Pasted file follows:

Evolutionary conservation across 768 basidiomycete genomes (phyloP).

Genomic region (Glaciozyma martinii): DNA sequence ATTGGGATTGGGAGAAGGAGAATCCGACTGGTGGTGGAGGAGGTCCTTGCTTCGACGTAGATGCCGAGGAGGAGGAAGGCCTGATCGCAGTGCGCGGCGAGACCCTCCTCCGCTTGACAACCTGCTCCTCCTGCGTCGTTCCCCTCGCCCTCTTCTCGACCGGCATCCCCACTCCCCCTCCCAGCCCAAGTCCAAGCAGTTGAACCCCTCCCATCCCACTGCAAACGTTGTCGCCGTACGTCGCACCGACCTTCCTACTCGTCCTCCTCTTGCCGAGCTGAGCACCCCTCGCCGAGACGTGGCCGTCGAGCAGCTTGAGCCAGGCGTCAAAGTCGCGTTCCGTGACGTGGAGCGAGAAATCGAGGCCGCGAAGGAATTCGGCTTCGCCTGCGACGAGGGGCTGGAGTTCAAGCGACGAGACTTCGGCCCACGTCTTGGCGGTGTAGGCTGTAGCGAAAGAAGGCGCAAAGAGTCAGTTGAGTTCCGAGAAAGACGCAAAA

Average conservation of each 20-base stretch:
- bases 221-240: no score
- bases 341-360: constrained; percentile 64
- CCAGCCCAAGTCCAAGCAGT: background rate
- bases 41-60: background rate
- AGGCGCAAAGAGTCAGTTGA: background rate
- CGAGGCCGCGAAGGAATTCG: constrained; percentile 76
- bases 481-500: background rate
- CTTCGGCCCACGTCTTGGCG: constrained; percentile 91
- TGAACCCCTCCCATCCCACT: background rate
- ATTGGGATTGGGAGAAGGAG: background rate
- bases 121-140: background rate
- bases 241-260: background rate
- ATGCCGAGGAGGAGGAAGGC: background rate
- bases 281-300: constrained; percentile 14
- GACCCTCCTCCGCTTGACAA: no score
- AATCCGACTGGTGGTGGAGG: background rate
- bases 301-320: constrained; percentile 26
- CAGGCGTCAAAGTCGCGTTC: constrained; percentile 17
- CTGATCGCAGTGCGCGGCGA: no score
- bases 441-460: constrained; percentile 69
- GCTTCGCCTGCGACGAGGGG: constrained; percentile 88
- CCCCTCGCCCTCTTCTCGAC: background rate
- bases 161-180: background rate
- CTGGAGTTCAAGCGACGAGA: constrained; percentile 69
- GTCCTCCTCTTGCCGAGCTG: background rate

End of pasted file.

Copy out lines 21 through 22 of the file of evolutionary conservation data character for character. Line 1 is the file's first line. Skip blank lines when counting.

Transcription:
- CAGGCGTCAAAGTCGCGTTC: constrained; percentile 17
- CTGATCGCAGTGCGCGGCGA: no score